Principles developed to date, including by the packaging supply chain at the Roundtable on 14 December 2017, provide a very helpful starting point but we need to put forward more detail on how we think changes could be implemented. We will certainly have to propose increasing the recycling targets for plastic packaging and also probably have to consider splitting the targets by plastic type – as already happens with metals. We need a common position on what we think are ambitious but achievable targets. There will be a balance to be had here. If we are not radical enough, our proposals will not be acceptable to government or the public.
I am proposing to arrange a series of workshops during February and March followed by a summit in April to bring all stakeholders together to agree the final set of recommendations to be put forward to Government. We will also set up an on-line submission process for those not attending workshops to engage with us. Please let us know if you would like to be invited to these workshops.
Action by Local Authorities and the Recycling Sector
Recycling more plastics and preventing them from leaking into the environment requires consistent collections of material at home, at work and on-the-go. WRAP has already worked with Defra, local authorities, retailers, brands and recyclers to develop a Framework for Greater Consistency in household recycling. This specifies a common set of materials to be collected from all households across England, including plastic bottles, pots, tubs and trays. Further work is needed to consider the collection of plastic films from households and recycling away from home. We are helping a number of local authorities to evaluate the Framework for change. We have asked for stronger political support for the Framework to incentivise transition. We expect this to be considered as part of the Resources and Waste Strategy.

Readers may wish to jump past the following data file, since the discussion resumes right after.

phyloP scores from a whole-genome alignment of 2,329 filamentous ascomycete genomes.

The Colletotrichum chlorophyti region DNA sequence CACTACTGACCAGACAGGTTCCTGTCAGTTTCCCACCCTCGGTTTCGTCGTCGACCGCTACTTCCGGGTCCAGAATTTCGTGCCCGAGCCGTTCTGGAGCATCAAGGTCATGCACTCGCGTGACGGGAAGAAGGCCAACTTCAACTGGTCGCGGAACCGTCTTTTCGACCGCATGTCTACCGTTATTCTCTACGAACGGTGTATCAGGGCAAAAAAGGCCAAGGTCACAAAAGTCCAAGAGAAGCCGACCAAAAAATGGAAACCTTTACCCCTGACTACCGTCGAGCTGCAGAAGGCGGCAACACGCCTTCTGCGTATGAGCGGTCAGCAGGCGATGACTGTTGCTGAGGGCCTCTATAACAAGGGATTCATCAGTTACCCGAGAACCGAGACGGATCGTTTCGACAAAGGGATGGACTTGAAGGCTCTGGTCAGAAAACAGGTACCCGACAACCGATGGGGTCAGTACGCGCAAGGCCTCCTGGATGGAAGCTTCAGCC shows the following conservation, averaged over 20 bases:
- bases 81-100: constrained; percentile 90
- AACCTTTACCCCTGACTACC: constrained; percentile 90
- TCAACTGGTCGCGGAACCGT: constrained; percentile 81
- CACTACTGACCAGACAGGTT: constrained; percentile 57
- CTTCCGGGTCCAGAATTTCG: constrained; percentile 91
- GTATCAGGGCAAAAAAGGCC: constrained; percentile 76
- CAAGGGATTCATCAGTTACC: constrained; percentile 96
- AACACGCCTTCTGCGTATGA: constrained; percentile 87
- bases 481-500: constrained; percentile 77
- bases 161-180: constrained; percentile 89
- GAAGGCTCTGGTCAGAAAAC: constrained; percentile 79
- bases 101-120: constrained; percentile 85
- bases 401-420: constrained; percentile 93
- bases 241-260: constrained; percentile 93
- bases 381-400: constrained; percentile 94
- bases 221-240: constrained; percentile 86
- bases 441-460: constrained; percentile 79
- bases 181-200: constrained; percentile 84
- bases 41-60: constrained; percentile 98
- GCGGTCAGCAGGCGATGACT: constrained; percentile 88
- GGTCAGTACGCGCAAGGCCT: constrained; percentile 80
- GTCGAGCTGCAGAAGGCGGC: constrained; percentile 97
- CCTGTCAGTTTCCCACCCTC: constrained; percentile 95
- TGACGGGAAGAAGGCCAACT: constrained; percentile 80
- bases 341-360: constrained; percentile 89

There is also a need for development in the sorting and recycling of plastic packaging. Building on previous activities under the Consistency Programme, further engagement with waste management companies will be needed to look into the changes needed at sorting, recycling and waste treatment plants.
Action by Citizens
WRAP research highlights that barriers to recycling include a lack of understanding for some citizens, and a lack of motivation for others. WRAP already runs the UK’s national recycling campaign – Recycle Now. We will continue to use this to help people understand why and how to recycle. We will also run a specific plastics campaign linked to the Circular Plastics Commitment. The campaign is currently funded by Defra and supplemented by carrier bag charge donations from some retailers. In the longer term a reformed Producer Responsibility system could provide funding to increase its reach and impact. We would be keen to use the campaign to explain the value of packaging as well as how to recycle it. We would welcome business support to do this. Please get in touch if you would like to support or collaborate with us through Recycle Now.
We can only make progress if we all work together – plastic producers, packaging manufacturers, food and drink manufacturers, retailers, brands, local authorities, waste companies, recyclers and governments. Paul and I look forward to fruitful, future cooperation with you; and we are keen to have wide involvement in this process.
We gratefully ask leading organisations in the packaging supply chain, local government, waste & resource management, and reprocessing sectors to freely pass this letter on to your members and partner organisations.
Chief Executive, WRAP